Rory Hyde, Future Practice. Conversations from the Edge of Architecture, Routledge, New York and London 2012, pp. 280
Amber Hickey (ed.), A Guidebook of Alternative Nows, The Journal of Aesthetic & Protest, Los Angeles 2012, pp. 266
What comes after "Occupy everything"? There is enough evidence around us to suggest that something must be revised in our model of exploiting the planet. We have been educated in a culture of work, effort and (individual) realisation, but now it seems that these "values" are not all we need. But what comes after a criticism of the system in which we are now entangled? How to transform our activity and find "a now in which exercises in rhetoric become exercises in action"?
A Guidebook of Alternative Nows by Amber Hickey presents a toolbox in paper format, a compilation of change-making techniques, a sketchbook for resistance or a songbook for the coming insurrection. Faced with pessimistic views of our future, she gives visibility to the tireless work of people who are building different nows, demonstrating that capitalist-driven forces have outrun the limits of their proposed path, and that they do not represent the only possibility of generating present lifestyles and smart equitable futures. There is also great appeal in the idea of an alternative world not overloaded by the production of better stuff (and better waste). The smart items illustrated by Conceptual Devices rely on the premise that they should be transformable or editable. Subverting the slogan of a sports clothing brand, their Just Undo It proposal offers creative ways to transform a hoodie by folding it into a laptop sleeve, a backpack or a pillow.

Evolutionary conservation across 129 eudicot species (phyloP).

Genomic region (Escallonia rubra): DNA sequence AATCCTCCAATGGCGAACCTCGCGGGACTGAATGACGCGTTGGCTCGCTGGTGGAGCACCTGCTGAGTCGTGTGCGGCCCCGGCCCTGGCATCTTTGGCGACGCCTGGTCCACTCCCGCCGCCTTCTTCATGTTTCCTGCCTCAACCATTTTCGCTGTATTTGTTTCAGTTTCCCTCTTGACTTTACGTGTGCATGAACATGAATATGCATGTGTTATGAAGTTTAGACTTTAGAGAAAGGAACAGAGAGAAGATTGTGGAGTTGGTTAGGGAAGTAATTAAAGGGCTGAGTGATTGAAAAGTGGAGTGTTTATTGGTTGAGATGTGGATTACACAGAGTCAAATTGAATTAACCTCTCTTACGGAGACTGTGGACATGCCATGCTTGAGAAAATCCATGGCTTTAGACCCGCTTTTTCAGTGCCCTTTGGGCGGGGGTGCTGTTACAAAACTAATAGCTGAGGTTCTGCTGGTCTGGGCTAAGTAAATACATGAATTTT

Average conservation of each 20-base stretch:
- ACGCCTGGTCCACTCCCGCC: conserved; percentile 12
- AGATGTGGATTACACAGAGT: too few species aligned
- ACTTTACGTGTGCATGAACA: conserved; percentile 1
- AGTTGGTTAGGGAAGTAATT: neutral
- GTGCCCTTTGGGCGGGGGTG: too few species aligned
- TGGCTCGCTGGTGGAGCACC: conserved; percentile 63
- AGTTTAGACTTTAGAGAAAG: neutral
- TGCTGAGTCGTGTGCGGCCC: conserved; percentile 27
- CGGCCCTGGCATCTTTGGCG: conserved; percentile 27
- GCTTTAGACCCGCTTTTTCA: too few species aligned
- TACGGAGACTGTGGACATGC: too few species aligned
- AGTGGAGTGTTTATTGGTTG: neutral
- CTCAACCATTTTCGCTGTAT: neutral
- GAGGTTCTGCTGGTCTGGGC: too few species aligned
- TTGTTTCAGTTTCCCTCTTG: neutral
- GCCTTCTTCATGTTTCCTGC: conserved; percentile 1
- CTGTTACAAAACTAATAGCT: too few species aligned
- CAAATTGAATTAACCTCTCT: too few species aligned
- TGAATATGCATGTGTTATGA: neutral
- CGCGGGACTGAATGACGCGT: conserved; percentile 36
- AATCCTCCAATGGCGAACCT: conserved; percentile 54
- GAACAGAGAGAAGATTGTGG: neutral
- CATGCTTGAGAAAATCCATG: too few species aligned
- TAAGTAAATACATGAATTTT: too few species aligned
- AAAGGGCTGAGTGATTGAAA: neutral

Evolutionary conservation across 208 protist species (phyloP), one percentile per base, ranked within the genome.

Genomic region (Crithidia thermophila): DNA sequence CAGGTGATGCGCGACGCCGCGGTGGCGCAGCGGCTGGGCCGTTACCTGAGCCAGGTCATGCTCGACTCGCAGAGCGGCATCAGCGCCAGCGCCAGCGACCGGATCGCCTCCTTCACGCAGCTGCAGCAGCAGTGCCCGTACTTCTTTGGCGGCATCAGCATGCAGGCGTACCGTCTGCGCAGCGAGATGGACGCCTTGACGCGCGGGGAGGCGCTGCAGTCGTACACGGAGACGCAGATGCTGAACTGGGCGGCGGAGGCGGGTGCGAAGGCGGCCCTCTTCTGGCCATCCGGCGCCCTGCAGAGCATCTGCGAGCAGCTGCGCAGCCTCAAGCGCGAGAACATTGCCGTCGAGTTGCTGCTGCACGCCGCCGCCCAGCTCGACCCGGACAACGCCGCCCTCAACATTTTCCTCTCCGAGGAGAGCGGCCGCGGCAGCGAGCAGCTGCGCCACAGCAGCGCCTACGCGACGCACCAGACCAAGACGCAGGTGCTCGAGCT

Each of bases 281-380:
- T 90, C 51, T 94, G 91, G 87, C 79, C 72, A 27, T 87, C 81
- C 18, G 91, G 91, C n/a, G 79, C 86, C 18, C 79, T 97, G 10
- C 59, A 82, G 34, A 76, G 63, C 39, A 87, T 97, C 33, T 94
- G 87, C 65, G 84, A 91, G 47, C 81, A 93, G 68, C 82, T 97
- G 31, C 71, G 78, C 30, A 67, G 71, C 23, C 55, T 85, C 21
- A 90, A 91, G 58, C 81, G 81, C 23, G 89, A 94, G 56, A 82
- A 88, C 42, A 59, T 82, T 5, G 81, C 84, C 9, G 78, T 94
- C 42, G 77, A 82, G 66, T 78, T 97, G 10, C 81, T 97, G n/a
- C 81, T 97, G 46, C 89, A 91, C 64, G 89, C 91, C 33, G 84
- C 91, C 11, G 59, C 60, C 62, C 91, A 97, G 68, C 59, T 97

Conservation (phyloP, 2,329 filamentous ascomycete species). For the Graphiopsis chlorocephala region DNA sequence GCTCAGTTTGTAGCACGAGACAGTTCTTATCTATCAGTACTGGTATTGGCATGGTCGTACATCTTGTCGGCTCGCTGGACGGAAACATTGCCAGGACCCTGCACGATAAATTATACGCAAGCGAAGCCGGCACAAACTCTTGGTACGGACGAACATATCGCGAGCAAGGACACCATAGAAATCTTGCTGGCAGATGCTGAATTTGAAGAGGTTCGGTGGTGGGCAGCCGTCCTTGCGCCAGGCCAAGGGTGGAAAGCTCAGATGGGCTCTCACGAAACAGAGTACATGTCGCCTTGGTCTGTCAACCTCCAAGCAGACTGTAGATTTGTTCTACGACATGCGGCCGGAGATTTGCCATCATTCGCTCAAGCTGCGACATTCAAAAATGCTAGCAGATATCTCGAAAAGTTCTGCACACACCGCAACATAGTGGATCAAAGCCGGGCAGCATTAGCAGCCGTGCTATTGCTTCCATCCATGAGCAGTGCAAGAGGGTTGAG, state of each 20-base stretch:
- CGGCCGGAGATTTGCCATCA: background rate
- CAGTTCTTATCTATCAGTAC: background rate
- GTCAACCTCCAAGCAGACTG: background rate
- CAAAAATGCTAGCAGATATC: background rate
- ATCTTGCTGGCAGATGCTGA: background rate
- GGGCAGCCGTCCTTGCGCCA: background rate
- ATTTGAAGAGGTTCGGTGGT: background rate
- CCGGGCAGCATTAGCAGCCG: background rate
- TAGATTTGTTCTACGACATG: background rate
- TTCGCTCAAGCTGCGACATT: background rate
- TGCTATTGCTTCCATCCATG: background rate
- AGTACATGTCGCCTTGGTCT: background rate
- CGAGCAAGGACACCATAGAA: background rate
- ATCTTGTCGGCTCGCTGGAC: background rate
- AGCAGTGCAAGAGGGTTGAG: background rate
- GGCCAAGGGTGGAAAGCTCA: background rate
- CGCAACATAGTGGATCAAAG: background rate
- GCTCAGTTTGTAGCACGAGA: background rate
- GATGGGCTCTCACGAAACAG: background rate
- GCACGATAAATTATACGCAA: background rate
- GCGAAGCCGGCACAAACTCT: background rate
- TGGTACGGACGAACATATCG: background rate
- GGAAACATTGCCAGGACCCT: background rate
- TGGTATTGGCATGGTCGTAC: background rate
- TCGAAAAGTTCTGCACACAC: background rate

The future practices presented by Hyde may be the confirmation that the future is now